In a third consecutive year, JNS took home a number of annual Simon Rockower Awards earned by editors, staff members and freelance writers in the American Jewish Press Association’s 40th annual competition for excellence in Jewish journalism for work done in the year 2020—the most to date, in fact.
JNS won its first two Rockower Awards for work published in 2018. Last year, it doubled that, winning four in 2019. And this year, it earned eight.
Editor and columnist Ruthie Blum won the Louis Rapoport Award for Excellence in Commentary. Her first-place pieces included “Let us remember what the survivors are unable to forget” about aging Jews and Yom Hashoah; “Owing the ultra-Orthodox an apology” about overriding blame directed at religious Jews in Israel during the coronavirus pandemic; and “Gang rape at the Red Sea Hotel” about societal ills and how Israel reacted to a horrible crime.
The award, named for the late author and editor of The Jerusalem Post, honors the top regular opinion columnist in Jewish journalism.
Freelancer Heather Robinson won first place in writing about health care for her story, “As race for coronavirus vaccine intensifies, Americans think back to Salk.” She interviewed Peter Salk, the eldest son of Dr. Jonas Salk of polio-vaccine renown, and others as the world grappled with the coronavirus and the creation of a vaccine during 2020.
JNS news editor Sean Savage earned first place in the category of Writing About Jewish Heritage and Jewish Peoplehood in Europe for his story, “Working to serve needs of Jews in Eastern Europe in age of corona.” The article covered the challenges of reaching out during the pandemic to help the elderly and others in Poland, Ukraine, Russia and other communities where Ashkenazi Jews have long resided. The judges wrote, “Interviews with the chief rabbis of Poland, Ukraine, and Hungary show that—despite being miles and miles away—they pivoted their Torah classes and daily minyan to Zoom, just like us. The excellent, fine-grain reporting that Savage does here with many details gives readers an intimate look at these communities during these difficult times.”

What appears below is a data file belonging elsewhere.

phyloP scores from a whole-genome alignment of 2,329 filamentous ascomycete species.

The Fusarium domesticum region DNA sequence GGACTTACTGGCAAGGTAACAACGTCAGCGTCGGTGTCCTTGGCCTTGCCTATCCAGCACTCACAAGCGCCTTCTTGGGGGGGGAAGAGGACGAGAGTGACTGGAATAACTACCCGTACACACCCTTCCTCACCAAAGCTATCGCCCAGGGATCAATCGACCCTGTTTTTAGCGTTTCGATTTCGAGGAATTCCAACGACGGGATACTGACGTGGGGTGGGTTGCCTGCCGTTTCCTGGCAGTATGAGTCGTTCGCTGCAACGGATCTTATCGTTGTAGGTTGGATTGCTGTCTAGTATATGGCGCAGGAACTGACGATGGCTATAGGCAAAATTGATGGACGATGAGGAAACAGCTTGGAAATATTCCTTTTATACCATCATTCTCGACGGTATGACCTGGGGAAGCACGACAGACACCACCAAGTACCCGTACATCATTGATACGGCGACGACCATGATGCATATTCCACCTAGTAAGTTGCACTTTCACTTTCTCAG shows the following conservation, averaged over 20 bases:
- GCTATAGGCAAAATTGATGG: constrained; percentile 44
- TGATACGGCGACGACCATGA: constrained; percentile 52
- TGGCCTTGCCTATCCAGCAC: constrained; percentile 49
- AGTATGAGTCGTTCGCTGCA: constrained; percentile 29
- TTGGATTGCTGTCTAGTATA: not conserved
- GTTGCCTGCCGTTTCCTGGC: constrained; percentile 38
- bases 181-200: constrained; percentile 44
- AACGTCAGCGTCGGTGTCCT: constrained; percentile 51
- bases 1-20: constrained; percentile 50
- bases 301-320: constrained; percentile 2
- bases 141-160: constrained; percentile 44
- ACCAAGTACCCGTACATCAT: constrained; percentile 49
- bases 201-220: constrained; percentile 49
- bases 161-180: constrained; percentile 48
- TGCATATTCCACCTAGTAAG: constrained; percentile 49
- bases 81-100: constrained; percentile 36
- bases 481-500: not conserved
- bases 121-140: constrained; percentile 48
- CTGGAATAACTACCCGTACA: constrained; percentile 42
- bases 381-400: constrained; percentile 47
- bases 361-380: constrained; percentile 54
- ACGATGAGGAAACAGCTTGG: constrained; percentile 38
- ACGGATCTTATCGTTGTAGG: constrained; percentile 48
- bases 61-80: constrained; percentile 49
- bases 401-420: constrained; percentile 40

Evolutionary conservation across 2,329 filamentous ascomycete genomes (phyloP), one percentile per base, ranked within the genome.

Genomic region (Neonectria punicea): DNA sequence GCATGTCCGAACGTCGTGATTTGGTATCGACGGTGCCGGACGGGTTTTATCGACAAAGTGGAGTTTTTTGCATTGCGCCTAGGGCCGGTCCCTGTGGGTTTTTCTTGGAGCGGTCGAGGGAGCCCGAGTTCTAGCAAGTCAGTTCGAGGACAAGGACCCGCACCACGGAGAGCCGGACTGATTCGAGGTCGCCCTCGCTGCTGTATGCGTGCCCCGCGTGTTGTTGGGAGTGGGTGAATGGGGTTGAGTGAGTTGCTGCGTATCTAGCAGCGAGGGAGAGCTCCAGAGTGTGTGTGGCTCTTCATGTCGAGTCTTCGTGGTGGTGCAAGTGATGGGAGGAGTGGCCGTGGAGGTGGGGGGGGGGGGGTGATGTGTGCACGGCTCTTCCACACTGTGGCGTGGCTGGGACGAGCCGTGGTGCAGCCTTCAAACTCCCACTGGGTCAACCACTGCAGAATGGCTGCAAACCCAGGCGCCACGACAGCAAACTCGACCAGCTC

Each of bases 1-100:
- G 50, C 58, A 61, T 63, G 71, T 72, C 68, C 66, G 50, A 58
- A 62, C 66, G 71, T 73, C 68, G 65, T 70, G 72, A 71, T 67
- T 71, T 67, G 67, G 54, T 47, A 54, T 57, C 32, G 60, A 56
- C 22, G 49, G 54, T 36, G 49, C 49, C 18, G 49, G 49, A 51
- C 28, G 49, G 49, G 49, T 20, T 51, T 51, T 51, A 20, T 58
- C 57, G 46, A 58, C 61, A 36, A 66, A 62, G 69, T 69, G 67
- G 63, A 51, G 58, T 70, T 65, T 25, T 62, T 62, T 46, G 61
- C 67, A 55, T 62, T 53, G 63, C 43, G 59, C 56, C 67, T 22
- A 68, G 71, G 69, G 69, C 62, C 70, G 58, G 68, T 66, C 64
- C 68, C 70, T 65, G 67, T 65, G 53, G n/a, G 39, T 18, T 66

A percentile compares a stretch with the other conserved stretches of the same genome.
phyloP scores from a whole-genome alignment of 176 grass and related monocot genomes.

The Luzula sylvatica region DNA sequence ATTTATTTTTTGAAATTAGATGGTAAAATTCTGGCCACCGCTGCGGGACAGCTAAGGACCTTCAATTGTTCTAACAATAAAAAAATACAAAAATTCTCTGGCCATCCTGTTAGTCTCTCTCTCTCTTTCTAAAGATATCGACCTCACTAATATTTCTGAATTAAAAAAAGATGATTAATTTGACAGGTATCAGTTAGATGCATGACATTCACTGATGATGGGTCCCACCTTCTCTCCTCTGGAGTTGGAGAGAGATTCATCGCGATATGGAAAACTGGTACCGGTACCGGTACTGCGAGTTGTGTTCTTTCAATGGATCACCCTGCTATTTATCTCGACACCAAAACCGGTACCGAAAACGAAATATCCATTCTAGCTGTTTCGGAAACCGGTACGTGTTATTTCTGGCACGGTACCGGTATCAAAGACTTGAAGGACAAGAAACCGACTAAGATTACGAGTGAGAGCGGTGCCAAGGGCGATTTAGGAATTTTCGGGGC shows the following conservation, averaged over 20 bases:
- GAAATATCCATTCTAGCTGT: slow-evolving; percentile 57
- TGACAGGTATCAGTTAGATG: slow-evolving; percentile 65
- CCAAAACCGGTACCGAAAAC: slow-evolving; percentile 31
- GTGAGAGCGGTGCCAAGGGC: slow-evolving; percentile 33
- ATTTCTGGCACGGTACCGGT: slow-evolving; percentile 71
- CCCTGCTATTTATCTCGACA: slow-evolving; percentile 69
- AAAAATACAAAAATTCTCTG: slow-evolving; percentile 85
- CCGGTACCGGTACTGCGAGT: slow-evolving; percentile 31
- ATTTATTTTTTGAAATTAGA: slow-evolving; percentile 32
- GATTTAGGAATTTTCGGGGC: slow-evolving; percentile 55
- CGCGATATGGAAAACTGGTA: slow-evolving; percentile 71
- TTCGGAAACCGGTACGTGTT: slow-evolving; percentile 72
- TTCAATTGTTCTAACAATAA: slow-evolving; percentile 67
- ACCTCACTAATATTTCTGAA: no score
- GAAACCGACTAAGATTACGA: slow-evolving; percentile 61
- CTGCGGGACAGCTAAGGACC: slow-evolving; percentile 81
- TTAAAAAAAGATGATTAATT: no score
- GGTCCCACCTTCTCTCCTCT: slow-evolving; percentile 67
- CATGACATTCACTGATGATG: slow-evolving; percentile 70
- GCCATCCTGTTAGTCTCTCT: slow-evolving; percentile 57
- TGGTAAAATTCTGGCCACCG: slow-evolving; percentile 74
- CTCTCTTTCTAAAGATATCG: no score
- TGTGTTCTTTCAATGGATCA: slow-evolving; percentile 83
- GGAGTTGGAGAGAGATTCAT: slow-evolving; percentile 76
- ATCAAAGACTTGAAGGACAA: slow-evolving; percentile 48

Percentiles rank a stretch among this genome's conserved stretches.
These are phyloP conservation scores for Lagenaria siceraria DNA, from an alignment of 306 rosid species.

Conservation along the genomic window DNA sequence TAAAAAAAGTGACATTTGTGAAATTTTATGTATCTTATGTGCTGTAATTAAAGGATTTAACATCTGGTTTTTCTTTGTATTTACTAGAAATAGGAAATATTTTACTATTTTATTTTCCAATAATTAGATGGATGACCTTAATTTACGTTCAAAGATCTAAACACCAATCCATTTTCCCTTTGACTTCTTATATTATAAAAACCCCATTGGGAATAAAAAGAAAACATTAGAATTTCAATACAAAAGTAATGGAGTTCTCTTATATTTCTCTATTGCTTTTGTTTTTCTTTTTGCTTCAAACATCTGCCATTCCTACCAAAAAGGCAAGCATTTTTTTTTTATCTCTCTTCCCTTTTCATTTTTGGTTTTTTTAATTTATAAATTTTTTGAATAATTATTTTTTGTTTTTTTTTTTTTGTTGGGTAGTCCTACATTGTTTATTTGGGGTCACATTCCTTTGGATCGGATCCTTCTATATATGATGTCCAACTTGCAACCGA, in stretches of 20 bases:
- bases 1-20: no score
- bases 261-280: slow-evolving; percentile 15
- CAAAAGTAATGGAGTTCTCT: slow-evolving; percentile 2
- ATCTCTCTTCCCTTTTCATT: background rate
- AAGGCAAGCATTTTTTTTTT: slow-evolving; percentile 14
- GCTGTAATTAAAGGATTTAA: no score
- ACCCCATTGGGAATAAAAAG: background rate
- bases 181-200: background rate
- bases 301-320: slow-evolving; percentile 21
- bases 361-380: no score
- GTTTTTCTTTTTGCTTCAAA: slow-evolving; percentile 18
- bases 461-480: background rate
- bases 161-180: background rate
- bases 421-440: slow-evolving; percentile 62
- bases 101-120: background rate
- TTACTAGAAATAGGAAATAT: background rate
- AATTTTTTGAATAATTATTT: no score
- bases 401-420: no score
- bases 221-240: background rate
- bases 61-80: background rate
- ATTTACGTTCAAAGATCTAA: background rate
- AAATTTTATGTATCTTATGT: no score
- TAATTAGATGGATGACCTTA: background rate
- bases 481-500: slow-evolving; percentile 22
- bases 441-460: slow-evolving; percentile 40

Regular writer Josh Hasten received first place for Excellence in Writing About Food and Wine. His story, “Diplomacy marches on its stomach: One rabbi helps cook up kosher fare for UAE delegation,” describes one of the direct perks of the Abraham Accords that Israel signed with four Arab countries in 2020.
Freelance writer Howard Blas won second place in the sports category for “The education of Deni Avdija on and off the court,” which was one of a number of stories throughout the year on the young basketball talent from Israel who plays for the NBA’s Washington Wizards.
Freelancer Faygie Holt earned first place in business writing for her story, “Jewish businesses start to feel heat as coronavirus affects product acquisition and sales,” about the early economic effects on everything from a kosher Chinese restaurant to Israel travel agents to a fashion designer on Long Island, N.Y. She also took home second place in the education category for “How to teach the lessons of the Holocaust in the school classroom.”
Longtime JNS contributor Deborah Fineblum got second place in a new category about interfaith and intercommunal relations for “Black (and Jewish): Braving the pitfalls, Jews of color find inner and outer peace.” The judges said, “It was a fascinating look at how committed (and very desperate) Jews of color navigate having feet in both worlds, particularly in light of this year’s heated racial debates and demonstrations.” Last year, she earned an honorable mention in the David Frank Award for Excellence in Personality Profiles” for “Meet Michael Schudrich: Rabbi to Poland’s Jews, the living and the dead” about the American-born chief rabbi of Poland.
In the 2020 Pennsylvania Press Club/National Federation of Press Women contest, JNS managing editor Carin M. Smilk received first place in the science and technology category for “New president of Technion seeks ‘soft sciences’ to meld with Israeli high-tech,” and first place in the personal essay category for one of a series of blog entries written during the initial months of the coronavirus lockdown, “Day Seven: Banking on the beer distributor.” She also got third place in personality profiles for a story on Chabad emissary Dini Freundlich of Beijing, guest speaker at the International Conference of Chabad-Lubavitch Women Emissaries in Brooklyn, N.Y., one month before national lockdowns due to the pandemic. Her science story was also submitted to the national-level competition, where it earned an honorable mention.